Dark and unsettling, this novel’s end arrives abruptly even as readers are still moving at a breakneck speed.

Pub Date: April 24, 2018

ISBN: 978-1-5011-5464-5

Page Count: 368

Publisher: Atria

Review Posted Online: Feb. 6, 2018

Kirkus Reviews Issue: Feb. 15, 2018

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Why you double-crossing little double crossers! Fiendishly clever.


The daughter of a grifter plans to fund her mother’s cancer treatment with a revenge con.

Rich people suck, don’t they? Nina Ross found this out in her adolescence, when her romance with Benny Liebling was broken up by his status-obsessed, old-money father, who found them screwing in the guest cottage of the family’s Lake Tahoe estate. Back then, Nina had a future—but she’s since followed her con-artist mother into the family business with the help of a handsome blue-eyed Irish confederate named Lachlan. “Here’s my rule,” Nina tells him. “Only people who have too much, and only people who deserve it.” Of course, he agrees. “We take only what we need.” With her art history background, Nina is usually able to target a few expensive antiques they can lift without the rich dopes even noticing they’re gone. But now that Nina's mother is hovering at death’s door without health insurance, she’s going after the $1 million in cash Benny mentioned was in his father’s safe all those years ago. So back to Lake Tahoe it is. The older Lieblings are dead, and Benny’s in the bin, so it’s his sister Vanessa Liebling who is the target of the complicated caper. Vanessa is a terribly annoying character—“I couldn’t tell you how I went from a few dozen Instagram followers to a half-million. One day, you’re uploading photos of your dog wearing sunglasses; and the next you’re begin flown to Coachella on a private jet with four other social media It Girls…”—but, in fact, you’ll hate everyone in this book. That is surely Brown’s (Watch Me Disappear, 2017, etc.) intention as she’s the one making them natter on this way. She also makes them vomit much more than is normal, whether it’s because they’re poisoning each other or because they’re just so horrified by each other’s behavior. Definitely stay to see how it all turns out.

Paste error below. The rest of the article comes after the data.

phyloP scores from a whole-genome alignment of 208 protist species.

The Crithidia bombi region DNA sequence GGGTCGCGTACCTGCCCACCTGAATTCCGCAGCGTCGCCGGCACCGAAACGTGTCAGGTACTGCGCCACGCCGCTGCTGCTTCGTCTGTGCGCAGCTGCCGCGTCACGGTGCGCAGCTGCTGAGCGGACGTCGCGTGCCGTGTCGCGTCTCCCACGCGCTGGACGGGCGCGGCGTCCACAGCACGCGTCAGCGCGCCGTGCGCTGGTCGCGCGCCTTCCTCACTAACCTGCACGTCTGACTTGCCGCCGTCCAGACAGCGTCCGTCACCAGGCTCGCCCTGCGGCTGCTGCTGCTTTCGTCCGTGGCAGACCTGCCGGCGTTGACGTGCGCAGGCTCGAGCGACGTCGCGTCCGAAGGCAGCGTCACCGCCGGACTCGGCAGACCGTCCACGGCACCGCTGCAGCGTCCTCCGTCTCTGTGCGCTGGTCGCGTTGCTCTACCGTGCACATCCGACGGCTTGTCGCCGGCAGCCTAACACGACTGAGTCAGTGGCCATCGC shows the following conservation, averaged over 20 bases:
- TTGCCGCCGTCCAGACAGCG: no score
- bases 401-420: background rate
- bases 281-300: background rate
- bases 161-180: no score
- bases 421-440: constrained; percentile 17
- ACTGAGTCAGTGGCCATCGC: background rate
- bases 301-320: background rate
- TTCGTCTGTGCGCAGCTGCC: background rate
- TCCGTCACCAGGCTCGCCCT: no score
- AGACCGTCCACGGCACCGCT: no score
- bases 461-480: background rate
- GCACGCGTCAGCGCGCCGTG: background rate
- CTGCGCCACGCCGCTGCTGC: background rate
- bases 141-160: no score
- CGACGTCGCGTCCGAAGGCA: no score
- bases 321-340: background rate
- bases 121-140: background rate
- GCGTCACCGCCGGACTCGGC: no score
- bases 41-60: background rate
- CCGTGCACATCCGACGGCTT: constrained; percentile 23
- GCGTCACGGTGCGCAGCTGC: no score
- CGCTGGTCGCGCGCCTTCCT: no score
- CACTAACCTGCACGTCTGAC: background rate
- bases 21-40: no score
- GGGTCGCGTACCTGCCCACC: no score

Why you double-crossing little double crossers! Fiendishly clever.

Pub Date: April 21, 2020

ISBN: 978-0-525-47912-3

Page Count: 496

Publisher: Random House

Review Posted Online: Jan. 13, 2020

Kirkus Reviews Issue: Feb. 1, 2020